Above: Maasai giraffe, mother and calf. In Maasai Mara. Copyright Rupi Mangat
Published: 27 Juy 2019
It’s the mid-year bonanza in the Maasai Mara. It’s lush and green after a long dry spell. We’re in the south-eastern part of the 1,510-square-kilometre park that is a continuation of the 14,750-square-kilometres Serengeti National Park.
It is this enormous space that is world-famous as big game country: big for the huge herds of wildebeest, big for the big cats, big for the world’s largest land mammal – the elephant and big for the tallest – the giraffe. There are so many superlatives that describe the Mara-Serengeti ecosystem that it is mind-boggling.
I’m with Luck ole Soit the Maasai driver-guide and Pancras Karema of Expeditions Maasai Safaris whose mantra is to make safaris affordable to Kenyans. “Only 10 percent of Kenyans take holidays within Kenya,” reveals Karema. He believes that when people travel, it raises their conscience about nature.
In the late evening, the light and sprawl of the Mara is – as always – magical. A pair of cheetahs saunters out of the lugga and on the wet plains as a double rainbow arches across the sky. The elephant family gathers at the picturesque stream dotted with palms. The thirsty calf drinks his fill stretching his trunk to reach the water and then folds it to place it in his mouth. Some water dribbles – they have to learn to use the trunk just like Homo sapien children have to learn to use their hands.
Morning heralds more excitement. The vultures are back with the wildebeest. The Ruppell’s and the Lappett are at a carcass gorging themselves. I love these birds. They are so full or character and if it weren’t for them, the plains would be disease-ridden with rotting flesh while the stench would be overbearing.
Breakfast continues. A trio of ground hornbills stride the grass plains – and suddenly one raises its enormous red-flanked bill. It has a thin snake dangling from it – still alive. With a throw of its head, the hornbill swallows its breakfast.
A few minutes down the road a pair of lions is courting. The male is a handsome black-maned lion and the female a diva. She’s really in no mood but the male woos her persistently. Finally she flops herself in the shade of the tour vans and the male follows suit.
I send my lion shots to Niels Mogensen at the Mara Predator Conservation Program curious to see if ‘my’ lion can be identified.
The lion in my picture is identified as Mandevu from the clear photos of his whisker spots. He was born into the Topi pride in mid-2015. He dispersed with two brothers and a sister a few years ago. Now he is with his two brothers, trying to establish themselves, but they still don’t have control over any prides.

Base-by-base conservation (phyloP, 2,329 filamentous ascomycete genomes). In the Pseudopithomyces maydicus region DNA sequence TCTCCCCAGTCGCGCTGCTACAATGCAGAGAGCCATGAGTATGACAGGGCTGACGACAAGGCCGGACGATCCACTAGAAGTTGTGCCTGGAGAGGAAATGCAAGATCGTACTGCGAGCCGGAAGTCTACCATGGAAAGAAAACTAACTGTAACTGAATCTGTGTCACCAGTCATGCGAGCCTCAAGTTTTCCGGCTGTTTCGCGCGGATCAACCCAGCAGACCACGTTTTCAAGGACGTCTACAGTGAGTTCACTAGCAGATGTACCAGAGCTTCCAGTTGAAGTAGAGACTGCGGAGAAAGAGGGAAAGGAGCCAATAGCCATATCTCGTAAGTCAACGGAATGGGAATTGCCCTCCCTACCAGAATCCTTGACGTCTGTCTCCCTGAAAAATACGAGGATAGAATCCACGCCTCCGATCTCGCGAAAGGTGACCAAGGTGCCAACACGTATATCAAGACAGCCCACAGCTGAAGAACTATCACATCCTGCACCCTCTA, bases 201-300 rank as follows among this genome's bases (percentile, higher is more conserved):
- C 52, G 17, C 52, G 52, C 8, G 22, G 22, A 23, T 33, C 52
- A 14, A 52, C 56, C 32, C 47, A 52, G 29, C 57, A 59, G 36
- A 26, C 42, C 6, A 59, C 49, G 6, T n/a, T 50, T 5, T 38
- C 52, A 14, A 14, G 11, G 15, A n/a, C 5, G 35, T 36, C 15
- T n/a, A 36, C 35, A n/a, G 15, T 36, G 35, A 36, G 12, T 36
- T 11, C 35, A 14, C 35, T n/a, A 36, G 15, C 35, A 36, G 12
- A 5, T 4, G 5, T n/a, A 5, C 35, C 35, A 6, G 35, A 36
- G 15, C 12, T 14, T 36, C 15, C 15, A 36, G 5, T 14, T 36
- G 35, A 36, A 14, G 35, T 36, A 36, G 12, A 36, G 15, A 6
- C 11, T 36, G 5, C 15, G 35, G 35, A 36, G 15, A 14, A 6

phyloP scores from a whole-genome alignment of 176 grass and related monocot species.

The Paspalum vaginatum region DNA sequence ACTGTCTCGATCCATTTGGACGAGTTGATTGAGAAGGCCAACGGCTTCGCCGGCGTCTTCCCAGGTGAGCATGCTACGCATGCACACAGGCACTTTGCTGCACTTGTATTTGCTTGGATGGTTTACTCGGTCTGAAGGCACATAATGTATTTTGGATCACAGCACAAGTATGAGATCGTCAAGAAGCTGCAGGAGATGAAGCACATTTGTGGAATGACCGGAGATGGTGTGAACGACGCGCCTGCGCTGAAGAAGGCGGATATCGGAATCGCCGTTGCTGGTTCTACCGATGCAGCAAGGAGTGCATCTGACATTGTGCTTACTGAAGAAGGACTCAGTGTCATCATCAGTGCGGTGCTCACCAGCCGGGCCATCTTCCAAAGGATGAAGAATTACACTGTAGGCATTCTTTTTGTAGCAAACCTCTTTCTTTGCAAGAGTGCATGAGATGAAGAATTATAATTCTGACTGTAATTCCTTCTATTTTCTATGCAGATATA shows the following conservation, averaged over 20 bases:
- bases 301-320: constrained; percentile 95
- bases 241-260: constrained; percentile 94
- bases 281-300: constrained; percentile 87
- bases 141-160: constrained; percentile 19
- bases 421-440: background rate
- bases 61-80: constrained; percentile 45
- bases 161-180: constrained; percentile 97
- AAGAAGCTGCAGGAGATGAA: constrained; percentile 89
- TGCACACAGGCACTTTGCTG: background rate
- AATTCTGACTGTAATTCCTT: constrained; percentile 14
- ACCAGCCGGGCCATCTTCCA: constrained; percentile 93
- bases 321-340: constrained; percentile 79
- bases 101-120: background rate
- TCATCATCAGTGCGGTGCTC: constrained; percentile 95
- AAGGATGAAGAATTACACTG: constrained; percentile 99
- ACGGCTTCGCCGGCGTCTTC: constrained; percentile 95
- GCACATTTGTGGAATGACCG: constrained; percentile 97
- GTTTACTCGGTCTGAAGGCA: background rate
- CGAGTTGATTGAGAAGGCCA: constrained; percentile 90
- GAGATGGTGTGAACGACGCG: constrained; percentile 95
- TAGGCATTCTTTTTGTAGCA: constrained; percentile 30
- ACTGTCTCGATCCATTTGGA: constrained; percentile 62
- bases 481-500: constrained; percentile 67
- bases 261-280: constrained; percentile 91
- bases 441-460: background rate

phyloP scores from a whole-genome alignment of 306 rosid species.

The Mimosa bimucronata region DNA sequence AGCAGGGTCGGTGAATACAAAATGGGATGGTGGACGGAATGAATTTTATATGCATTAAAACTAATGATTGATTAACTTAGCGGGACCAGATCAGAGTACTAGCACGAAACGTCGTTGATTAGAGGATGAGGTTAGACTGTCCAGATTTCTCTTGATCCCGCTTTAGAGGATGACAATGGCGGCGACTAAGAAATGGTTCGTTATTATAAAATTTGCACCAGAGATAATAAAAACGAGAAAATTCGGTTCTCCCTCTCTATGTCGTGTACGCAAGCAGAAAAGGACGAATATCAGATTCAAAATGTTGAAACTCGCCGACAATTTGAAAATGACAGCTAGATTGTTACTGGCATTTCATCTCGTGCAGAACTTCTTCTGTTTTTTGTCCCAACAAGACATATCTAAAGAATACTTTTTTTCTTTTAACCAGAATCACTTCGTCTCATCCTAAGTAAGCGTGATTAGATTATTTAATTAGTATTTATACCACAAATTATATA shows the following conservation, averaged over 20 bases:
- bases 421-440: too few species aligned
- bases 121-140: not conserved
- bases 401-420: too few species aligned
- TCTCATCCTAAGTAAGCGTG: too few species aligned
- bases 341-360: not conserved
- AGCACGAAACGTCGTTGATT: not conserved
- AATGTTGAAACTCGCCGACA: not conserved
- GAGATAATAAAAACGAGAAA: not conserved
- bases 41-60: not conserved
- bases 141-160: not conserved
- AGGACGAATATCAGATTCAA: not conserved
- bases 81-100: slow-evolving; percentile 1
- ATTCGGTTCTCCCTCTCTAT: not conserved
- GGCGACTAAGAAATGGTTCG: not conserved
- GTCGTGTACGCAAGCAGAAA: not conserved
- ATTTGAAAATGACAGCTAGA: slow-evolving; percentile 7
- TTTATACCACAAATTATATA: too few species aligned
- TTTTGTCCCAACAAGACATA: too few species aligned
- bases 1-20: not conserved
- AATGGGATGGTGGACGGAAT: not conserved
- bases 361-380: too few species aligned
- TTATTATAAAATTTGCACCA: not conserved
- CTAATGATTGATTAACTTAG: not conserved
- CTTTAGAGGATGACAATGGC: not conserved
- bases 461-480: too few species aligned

“There are about 470 lions above the age of one (year) in the reserve and the conservancies,” tells the scientist. “The population seems to be stable.”
That’s good news because the lions living by the international border cross into Serengeti while the community programme with the Mara Predator Conservation Program has helped to lessen the perennial human-wildlife conflict. But it seems that there are more lodges than lions in the Mara now.
Word reaches – the leopard is on the prowl. We are just in time to see the elusive cat cross the stream and disappear.
It’s only in the Mara that you can see the three big cats in one morning.
There’s never a dull moment in the wild. A family of bat-eared fox enjoy the morning sun by its burrow and then take a run. This cute little fox is an African endemic – south of the Sahara. Further on a pair of silver-backed jackals slip through the grass. Like the bat-eared fox, it’s also a sub-Saharan endemic.
The road leads to the international border at Sand River between the Serengeti and the Mara. Thankfully the wildebeest and the rest are unaware of this; hence we’re treated to the great wildebeest migration that happens between June and October as the gnus follow the grass route in their perpetual search for food.
The mighty Mara is in spate. While the hippos honk and yawn in the river, l spot the noxious parthenium spreading like wildfire across Africa. This weed was unheard of in Kenya until a decade ago. It’s from South America. Although it’s gazetted as a weed-non grata in Kenya, nothing is being done to get rid of it except for the Friends of Nairobi National Park (FoNNaP) regularly uprooting it carefully in Nairobi.
In the late afternoon, the pair of cheetah from the day before have made a kill. One has her mouth bloody. Suddenly all the cars descend on the spotted feline within a few inches of the cats feeding. It’s inhuman.
Studies show that cheetahs are stressed when a car is within a few metres of them. It’s much better to carry binoculars and a camera with great zoom lens.
It’s when you get the best shots of any wildlife.
The Mara is a seven hour drive from Nairobi to Sekanani Gate. Pay with a credit card or MPESA. You must have your ID card – foreigners need a passport to prove their citizenship.
The Mara never disappoints – go at any time of the year.